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Ecological Implications of a Complex Life History

There are different ecologies associated with the varying morphologies of the Mastocarpus life history. In fact different stages actually prefer different growth temperatures. The optimal growth temperature for the tetrasporophyte is 12-15 degrees C, while the gametophytes experience optimal growth at 17-25 degrees C (Zupan and West 1988).

In order to look into the ecological implications of the Mastocarpus life history, I walked two mid-intertidal transects here at Hopkins Marine Station in Pacific Grove, CA. One transect was rocky and wave exposed, while the other was composed of rocks interspersed with sand. The second transect was less wave exposed due to the gradual drop in depth off the beach. I stopped at random points along the transects and recorded the first two Mastocarpus forms I saw as either tetrasporophyte (tspt) or gametophyte (gpt). Only female gpts were seen.

On the rocky transect, I counted 36 tspts and 4 gpts. On the sandy transect, I counted 6 tspts and 30 gpts. Essentially, there was a very obvious difference between tspt and gpt abundance on the two transects.

The likely explanation for this difference comes from the 'bet hedging hypothesis' presented by Paine et al in 1979, which is to say that the tspt is poor at establishing, yet rather permanent and long lived once established, while the gpts are good establishers, yet short lived. This would explain the relative abundances of tspt and gpt on the sandy plot, where sand scouring could prevent tspts from getting established. However, it does not explain the low abundance of gpts on the rocky transect.
To explain this is more complicated and less definite. I propose that there may be a difference in life history over the short distance (30 meters or so) between the two transects. Mastocarpus is known to follow both sexual and apomictic life cycles (see life history page). Suppose the two transects represent two populations.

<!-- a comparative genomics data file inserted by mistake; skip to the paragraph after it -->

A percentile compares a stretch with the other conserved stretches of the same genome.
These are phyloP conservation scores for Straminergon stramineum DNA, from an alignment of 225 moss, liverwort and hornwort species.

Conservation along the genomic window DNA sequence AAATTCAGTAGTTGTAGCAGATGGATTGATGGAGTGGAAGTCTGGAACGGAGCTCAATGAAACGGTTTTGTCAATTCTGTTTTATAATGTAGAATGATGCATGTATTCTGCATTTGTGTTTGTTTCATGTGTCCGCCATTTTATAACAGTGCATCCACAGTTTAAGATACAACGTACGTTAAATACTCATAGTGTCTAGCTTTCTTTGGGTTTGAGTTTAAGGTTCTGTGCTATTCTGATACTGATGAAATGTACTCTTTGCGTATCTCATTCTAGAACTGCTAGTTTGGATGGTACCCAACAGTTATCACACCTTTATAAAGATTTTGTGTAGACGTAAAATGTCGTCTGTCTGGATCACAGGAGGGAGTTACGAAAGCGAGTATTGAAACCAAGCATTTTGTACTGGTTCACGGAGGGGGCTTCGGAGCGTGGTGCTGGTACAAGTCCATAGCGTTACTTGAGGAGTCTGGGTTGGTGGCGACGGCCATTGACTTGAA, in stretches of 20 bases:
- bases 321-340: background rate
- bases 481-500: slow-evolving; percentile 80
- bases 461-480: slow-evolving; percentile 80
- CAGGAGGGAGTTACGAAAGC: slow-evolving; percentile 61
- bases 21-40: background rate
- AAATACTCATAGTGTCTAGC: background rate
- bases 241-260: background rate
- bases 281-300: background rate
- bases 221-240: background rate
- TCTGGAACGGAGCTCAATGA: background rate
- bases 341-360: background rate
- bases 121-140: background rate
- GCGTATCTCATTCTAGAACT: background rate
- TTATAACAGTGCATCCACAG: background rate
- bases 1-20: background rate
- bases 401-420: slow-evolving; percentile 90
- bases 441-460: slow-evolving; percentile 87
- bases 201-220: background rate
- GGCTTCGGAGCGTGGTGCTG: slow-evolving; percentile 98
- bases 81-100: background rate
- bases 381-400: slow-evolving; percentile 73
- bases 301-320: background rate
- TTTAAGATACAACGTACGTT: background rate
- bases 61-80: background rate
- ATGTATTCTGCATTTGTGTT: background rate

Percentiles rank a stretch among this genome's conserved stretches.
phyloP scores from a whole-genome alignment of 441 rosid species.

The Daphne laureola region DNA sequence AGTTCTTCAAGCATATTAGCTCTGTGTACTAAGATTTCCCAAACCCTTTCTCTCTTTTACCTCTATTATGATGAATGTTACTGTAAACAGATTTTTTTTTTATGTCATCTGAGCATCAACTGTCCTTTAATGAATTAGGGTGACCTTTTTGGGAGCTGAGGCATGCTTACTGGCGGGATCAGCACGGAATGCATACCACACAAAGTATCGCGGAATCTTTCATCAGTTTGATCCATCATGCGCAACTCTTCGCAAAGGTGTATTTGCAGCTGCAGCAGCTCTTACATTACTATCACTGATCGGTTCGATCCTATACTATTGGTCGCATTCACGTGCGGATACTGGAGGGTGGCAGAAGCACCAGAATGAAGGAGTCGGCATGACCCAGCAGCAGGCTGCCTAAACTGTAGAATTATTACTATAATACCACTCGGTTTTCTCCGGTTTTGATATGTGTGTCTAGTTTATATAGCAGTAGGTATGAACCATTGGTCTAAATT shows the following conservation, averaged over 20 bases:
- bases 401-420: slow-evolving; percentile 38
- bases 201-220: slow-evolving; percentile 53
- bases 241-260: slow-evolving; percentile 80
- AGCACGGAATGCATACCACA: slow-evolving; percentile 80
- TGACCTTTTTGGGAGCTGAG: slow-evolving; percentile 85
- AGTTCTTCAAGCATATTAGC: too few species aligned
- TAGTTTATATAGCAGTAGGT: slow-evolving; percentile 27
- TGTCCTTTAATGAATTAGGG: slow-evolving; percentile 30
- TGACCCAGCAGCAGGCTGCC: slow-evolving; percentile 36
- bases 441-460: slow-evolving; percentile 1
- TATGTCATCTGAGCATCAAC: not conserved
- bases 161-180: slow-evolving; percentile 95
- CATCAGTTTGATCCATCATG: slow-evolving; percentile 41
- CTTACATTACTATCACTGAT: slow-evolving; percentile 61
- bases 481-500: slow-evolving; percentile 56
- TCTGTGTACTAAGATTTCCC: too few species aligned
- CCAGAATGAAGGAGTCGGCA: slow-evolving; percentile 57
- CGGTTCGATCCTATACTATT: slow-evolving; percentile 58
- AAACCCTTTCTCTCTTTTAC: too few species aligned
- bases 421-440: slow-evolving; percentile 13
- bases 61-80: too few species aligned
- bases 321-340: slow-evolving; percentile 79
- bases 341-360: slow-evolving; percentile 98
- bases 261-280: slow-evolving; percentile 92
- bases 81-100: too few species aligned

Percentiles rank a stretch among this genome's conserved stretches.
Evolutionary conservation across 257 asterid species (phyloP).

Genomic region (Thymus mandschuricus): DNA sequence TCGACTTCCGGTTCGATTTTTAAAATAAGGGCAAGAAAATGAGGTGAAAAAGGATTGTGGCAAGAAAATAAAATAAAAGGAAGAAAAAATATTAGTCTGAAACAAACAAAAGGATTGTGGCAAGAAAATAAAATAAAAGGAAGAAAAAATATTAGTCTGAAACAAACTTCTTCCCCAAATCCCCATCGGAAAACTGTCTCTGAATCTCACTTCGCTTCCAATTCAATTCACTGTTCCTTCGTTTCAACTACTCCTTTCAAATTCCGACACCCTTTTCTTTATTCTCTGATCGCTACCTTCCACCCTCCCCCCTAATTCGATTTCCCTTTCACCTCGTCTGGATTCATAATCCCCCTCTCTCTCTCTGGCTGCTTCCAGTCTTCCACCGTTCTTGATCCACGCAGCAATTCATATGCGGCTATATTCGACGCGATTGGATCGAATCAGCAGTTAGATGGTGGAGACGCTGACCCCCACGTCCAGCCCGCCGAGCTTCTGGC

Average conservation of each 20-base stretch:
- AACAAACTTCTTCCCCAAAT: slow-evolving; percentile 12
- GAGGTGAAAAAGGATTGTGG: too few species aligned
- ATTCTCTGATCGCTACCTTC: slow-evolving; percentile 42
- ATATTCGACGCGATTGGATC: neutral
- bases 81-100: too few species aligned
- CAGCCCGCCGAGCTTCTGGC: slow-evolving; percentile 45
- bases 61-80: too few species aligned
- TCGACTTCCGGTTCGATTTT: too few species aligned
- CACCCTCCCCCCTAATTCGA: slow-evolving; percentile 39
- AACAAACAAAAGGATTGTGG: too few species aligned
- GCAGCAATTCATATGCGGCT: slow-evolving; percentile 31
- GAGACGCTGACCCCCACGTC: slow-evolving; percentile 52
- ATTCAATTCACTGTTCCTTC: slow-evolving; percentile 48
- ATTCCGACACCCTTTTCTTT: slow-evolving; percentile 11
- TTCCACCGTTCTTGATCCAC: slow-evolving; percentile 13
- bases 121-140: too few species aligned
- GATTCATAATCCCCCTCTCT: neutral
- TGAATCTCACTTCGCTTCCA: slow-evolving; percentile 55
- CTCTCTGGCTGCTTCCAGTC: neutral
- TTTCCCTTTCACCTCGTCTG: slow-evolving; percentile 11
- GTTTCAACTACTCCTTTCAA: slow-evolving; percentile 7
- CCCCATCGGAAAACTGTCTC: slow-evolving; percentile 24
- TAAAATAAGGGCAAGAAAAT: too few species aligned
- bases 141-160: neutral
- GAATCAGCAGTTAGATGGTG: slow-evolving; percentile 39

The rocky population may be following a sexual cycle, while the sandy population follows a primarily apomictic cycle. The rocky population would then see an increase in gpts when the majority of tetraspores are released and then an increase in tspts as the carpospores are released. There were many young tspts in the rocky area along with some older ones (up to 67 cm dia.).
The sandy population could see high female gpt abundance year round. With few tspts successfully establishing, sexual reproduction would be low and only seasonal. Measurements would have to be taken for a year to validate this theory.

What this could mean is that the two life histories could have a temporal variance, operating essentially independent of each other. This could also mean a genetic disposition to one or the other life history, though entirely female populations have not been found. To Mastocarpus, this variance in life histories means it can very successfully reproduce asexually in the absence of tspts. This enhances dispersal capabilities and survival of the species.

Zupan and West made a study to investigate the variation in the relative amount of sexual development and direct development (apomictic) in Mastocarpus papillatus over the southern half of the alga's range. From the Oregon-California border south to El Rosario, Baja California, they collected mature papillae off of female gametophytes and cultured them in the lab. What they found was that relative amount of direct development rose as they moved north along the coast. They also saw very little of the tetrasporophyte (source of male gametophytes) in some of the southern field sites. The pattern of more direct development heading north coincided with an earlier study of Mastocarpus papillatus from Monterey Bay, CA up to Alaska.

There is no hard explanation for the patterns seen. Warmer waters in the southern sites could inhibit tetrasporophyte proliferation, but tetrasporophytes obviously exist because sexual development occurs. It is important to note that in Zupan and West's study, they found some southern sites with all sexual development but none with all direct development. So sexual life history is a part of all populations. Colder waters up north could have inhibitory effects on fertilization, accounting for the decrease in sexual development in the more northern sites. It would be interesting to investigate genetic differences amongst these populations.

Mastocarpus pages copyright W. Ludington 1999